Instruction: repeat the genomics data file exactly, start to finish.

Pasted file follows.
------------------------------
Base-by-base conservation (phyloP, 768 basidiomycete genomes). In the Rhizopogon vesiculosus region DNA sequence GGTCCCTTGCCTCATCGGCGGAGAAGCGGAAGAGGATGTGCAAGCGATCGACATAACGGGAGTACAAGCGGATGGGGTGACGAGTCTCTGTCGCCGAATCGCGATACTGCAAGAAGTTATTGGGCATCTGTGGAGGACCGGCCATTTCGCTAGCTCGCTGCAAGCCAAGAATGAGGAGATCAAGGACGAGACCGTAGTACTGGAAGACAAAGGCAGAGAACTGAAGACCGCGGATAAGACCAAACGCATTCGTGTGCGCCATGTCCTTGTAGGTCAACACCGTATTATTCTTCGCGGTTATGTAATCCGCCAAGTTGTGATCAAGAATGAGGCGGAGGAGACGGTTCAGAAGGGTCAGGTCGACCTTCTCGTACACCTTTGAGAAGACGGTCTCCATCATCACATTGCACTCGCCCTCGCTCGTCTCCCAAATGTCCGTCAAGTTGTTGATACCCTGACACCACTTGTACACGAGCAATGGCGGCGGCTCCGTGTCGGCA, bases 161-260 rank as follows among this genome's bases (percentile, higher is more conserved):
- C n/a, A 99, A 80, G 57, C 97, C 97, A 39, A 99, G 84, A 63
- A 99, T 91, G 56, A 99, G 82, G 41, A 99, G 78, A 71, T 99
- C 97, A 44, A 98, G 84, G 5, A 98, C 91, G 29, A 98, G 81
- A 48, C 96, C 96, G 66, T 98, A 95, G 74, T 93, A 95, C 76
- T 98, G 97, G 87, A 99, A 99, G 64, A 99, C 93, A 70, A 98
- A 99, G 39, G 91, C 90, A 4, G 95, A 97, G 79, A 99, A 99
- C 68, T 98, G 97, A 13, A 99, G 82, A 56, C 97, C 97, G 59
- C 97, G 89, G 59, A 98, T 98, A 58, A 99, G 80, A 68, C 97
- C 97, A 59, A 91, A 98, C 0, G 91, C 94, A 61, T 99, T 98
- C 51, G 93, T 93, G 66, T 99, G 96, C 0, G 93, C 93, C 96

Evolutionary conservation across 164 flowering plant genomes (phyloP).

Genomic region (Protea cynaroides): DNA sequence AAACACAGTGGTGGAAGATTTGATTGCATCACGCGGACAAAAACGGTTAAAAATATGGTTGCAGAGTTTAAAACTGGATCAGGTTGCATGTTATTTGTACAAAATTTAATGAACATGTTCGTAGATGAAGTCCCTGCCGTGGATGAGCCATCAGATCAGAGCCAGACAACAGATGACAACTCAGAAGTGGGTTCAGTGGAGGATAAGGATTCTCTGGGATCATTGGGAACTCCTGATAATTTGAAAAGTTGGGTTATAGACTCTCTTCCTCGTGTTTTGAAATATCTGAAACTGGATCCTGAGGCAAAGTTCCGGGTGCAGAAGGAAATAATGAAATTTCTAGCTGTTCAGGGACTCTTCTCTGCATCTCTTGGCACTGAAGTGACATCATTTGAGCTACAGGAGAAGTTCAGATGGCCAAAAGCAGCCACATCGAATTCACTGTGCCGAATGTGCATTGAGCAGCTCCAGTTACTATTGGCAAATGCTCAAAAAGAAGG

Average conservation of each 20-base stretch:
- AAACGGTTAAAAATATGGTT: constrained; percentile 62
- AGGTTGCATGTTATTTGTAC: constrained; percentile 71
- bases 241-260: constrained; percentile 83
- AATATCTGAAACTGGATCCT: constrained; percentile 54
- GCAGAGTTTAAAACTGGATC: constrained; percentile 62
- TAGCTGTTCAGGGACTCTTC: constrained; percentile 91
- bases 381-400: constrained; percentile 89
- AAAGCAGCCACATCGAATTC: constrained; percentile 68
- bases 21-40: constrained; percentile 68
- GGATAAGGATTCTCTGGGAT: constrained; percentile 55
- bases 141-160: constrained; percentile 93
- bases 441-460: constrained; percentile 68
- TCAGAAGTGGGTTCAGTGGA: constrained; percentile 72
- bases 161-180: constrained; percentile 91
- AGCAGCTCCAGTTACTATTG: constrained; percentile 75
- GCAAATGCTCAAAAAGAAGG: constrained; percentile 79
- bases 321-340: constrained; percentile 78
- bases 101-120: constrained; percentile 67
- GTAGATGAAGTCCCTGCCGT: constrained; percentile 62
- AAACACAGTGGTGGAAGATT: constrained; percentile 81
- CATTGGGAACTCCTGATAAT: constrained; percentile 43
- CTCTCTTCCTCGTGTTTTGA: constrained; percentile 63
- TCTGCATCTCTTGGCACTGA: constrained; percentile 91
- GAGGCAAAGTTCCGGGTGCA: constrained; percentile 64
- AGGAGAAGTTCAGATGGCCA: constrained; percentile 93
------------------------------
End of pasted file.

Base-by-base conservation (phyloP, 768 basidiomycete genomes). In the Rhizopogon vesiculosus region DNA sequence GGTCCCTTGCCTCATCGGCGGAGAAGCGGAAGAGGATGTGCAAGCGATCGACATAACGGGAGTACAAGCGGATGGGGTGACGAGTCTCTGTCGCCGAATCGCGATACTGCAAGAAGTTATTGGGCATCTGTGGAGGACCGGCCATTTCGCTAGCTCGCTGCAAGCCAAGAATGAGGAGATCAAGGACGAGACCGTAGTACTGGAAGACAAAGGCAGAGAACTGAAGACCGCGGATAAGACCAAACGCATTCGTGTGCGCCATGTCCTTGTAGGTCAACACCGTATTATTCTTCGCGGTTATGTAATCCGCCAAGTTGTGATCAAGAATGAGGCGGAGGAGACGGTTCAGAAGGGTCAGGTCGACCTTCTCGTACACCTTTGAGAAGACGGTCTCCATCATCACATTGCACTCGCCCTCGCTCGTCTCCCAAATGTCCGTCAAGTTGTTGATACCCTGACACCACTTGTACACGAGCAATGGCGGCGGCTCCGTGTCGGCA, bases 161-260 rank as follows among this genome's bases (percentile, higher is more conserved):
- C n/a, A 99, A 80, G 57, C 97, C 97, A 39, A 99, G 84, A 63
- A 99, T 91, G 56, A 99, G 82, G 41, A 99, G 78, A 71, T 99
- C 97, A 44, A 98, G 84, G 5, A 98, C 91, G 29, A 98, G 81
- A 48, C 96, C 96, G 66, T 98, A 95, G 74, T 93, A 95, C 76
- T 98, G 97, G 87, A 99, A 99, G 64, A 99, C 93, A 70, A 98
- A 99, G 39, G 91, C 90, A 4, G 95, A 97, G 79, A 99, A 99
- C 68, T 98, G 97, A 13, A 99, G 82, A 56, C 97, C 97, G 59
- C 97, G 89, G 59, A 98, T 98, A 58, A 99, G 80, A 68, C 97
- C 97, A 59, A 91, A 98, C 0, G 91, C 94, A 61, T 99, T 98
- C 51, G 93, T 93, G 66, T 99, G 96, C 0, G 93, C 93, C 96

Evolutionary conservation across 164 flowering plant genomes (phyloP).

Genomic region (Protea cynaroides): DNA sequence AAACACAGTGGTGGAAGATTTGATTGCATCACGCGGACAAAAACGGTTAAAAATATGGTTGCAGAGTTTAAAACTGGATCAGGTTGCATGTTATTTGTACAAAATTTAATGAACATGTTCGTAGATGAAGTCCCTGCCGTGGATGAGCCATCAGATCAGAGCCAGACAACAGATGACAACTCAGAAGTGGGTTCAGTGGAGGATAAGGATTCTCTGGGATCATTGGGAACTCCTGATAATTTGAAAAGTTGGGTTATAGACTCTCTTCCTCGTGTTTTGAAATATCTGAAACTGGATCCTGAGGCAAAGTTCCGGGTGCAGAAGGAAATAATGAAATTTCTAGCTGTTCAGGGACTCTTCTCTGCATCTCTTGGCACTGAAGTGACATCATTTGAGCTACAGGAGAAGTTCAGATGGCCAAAAGCAGCCACATCGAATTCACTGTGCCGAATGTGCATTGAGCAGCTCCAGTTACTATTGGCAAATGCTCAAAAAGAAGG

Average conservation of each 20-base stretch:
- AAACGGTTAAAAATATGGTT: constrained; percentile 62
- AGGTTGCATGTTATTTGTAC: constrained; percentile 71
- bases 241-260: constrained; percentile 83
- AATATCTGAAACTGGATCCT: constrained; percentile 54
- GCAGAGTTTAAAACTGGATC: constrained; percentile 62
- TAGCTGTTCAGGGACTCTTC: constrained; percentile 91
- bases 381-400: constrained; percentile 89
- AAAGCAGCCACATCGAATTC: constrained; percentile 68
- bases 21-40: constrained; percentile 68
- GGATAAGGATTCTCTGGGAT: constrained; percentile 55
- bases 141-160: constrained; percentile 93
- bases 441-460: constrained; percentile 68
- TCAGAAGTGGGTTCAGTGGA: constrained; percentile 72
- bases 161-180: constrained; percentile 91
- AGCAGCTCCAGTTACTATTG: constrained; percentile 75
- GCAAATGCTCAAAAAGAAGG: constrained; percentile 79
- bases 321-340: constrained; percentile 78
- bases 101-120: constrained; percentile 67
- GTAGATGAAGTCCCTGCCGT: constrained; percentile 62
- AAACACAGTGGTGGAAGATT: constrained; percentile 81
- CATTGGGAACTCCTGATAAT: constrained; percentile 43
- CTCTCTTCCTCGTGTTTTGA: constrained; percentile 63
- TCTGCATCTCTTGGCACTGA: constrained; percentile 91
- GAGGCAAAGTTCCGGGTGCA: constrained; percentile 64
- AGGAGAAGTTCAGATGGCCA: constrained; percentile 93